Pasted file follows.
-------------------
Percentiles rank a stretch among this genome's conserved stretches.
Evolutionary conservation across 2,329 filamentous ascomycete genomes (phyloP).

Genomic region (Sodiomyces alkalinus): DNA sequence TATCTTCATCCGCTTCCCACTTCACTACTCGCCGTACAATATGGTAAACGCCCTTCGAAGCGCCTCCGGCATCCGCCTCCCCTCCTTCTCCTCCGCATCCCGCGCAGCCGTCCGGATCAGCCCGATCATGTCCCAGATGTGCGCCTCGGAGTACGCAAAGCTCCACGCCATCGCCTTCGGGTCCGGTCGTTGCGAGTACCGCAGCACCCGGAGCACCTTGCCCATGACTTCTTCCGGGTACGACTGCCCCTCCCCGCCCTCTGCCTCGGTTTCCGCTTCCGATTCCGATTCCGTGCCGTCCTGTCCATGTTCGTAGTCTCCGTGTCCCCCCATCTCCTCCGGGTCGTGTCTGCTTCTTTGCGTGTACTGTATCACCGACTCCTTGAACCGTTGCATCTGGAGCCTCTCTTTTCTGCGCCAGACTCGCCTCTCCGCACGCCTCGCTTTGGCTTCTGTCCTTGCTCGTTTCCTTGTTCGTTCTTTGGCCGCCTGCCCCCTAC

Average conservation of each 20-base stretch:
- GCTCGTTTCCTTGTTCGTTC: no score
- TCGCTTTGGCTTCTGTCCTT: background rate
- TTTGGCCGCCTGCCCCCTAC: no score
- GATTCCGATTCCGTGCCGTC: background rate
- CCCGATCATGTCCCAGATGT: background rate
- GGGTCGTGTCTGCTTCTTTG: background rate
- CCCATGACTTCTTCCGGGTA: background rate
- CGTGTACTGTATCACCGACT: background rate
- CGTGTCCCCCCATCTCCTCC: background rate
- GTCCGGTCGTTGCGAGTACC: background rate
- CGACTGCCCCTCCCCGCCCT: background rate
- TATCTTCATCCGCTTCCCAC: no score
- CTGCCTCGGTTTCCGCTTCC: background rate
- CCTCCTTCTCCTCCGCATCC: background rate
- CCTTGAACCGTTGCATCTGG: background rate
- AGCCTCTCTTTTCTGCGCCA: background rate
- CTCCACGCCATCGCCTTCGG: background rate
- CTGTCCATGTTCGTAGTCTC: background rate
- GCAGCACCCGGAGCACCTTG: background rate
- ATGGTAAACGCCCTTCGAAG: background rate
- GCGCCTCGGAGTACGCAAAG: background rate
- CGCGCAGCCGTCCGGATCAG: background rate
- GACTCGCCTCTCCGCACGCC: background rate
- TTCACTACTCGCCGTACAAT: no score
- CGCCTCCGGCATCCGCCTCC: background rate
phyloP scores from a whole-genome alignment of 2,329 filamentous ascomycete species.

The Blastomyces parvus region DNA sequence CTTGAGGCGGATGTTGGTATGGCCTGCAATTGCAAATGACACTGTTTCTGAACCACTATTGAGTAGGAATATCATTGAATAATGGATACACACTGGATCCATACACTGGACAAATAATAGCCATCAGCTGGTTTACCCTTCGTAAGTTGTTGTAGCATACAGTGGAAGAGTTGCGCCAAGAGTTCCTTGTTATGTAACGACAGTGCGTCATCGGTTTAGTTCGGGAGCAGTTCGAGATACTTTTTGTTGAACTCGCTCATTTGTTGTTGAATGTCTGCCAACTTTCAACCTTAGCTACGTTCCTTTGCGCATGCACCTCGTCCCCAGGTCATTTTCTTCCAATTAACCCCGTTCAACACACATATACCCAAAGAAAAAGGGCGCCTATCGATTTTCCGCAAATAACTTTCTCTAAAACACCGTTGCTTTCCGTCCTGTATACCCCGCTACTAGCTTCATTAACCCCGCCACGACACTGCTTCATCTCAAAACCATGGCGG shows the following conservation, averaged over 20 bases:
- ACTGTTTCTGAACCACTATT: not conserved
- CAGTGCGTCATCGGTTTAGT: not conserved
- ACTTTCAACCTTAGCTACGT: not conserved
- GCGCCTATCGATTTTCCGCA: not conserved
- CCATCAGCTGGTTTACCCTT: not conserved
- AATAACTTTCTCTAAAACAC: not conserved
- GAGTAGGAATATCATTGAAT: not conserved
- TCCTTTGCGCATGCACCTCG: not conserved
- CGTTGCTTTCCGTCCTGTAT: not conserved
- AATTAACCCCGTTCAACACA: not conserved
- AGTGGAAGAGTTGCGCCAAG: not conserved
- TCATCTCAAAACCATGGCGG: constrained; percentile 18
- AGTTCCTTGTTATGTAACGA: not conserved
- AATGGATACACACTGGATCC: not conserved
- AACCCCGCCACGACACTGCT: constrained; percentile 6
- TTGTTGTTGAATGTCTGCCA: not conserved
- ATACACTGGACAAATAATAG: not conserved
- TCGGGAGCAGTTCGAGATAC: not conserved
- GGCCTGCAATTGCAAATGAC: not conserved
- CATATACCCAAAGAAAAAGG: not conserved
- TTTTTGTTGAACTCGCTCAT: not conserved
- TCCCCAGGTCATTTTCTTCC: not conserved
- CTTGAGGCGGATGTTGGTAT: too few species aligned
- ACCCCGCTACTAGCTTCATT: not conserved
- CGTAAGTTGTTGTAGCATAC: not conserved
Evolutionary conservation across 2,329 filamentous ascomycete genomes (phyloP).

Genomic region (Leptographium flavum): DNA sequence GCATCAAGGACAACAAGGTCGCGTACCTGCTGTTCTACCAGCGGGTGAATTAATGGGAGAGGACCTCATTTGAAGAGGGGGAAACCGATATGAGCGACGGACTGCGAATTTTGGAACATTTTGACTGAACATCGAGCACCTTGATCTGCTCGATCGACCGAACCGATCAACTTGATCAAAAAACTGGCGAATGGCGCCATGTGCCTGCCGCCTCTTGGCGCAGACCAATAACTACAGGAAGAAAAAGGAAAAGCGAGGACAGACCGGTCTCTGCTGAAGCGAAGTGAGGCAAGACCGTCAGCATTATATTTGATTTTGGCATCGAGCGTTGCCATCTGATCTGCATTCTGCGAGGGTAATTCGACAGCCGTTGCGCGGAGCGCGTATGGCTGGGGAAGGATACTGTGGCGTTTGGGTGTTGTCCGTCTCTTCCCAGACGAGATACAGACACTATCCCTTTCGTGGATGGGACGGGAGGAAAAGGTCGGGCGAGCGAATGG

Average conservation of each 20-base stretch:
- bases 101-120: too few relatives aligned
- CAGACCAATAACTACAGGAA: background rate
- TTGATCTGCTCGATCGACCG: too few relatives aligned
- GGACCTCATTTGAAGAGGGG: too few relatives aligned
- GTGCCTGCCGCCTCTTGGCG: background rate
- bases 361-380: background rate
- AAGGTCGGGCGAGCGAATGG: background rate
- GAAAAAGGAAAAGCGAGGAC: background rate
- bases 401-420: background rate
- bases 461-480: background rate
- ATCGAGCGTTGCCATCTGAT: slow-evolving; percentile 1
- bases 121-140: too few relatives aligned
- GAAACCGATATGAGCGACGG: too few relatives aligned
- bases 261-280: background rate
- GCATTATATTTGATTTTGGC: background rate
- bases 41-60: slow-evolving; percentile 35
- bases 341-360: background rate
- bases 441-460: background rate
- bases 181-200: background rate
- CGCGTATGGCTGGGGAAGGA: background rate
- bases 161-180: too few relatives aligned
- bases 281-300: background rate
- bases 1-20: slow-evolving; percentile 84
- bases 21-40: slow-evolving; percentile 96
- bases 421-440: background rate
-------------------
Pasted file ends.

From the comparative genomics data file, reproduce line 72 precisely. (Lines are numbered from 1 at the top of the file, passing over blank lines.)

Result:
- GAAACCGATATGAGCGACGG: too few relatives aligned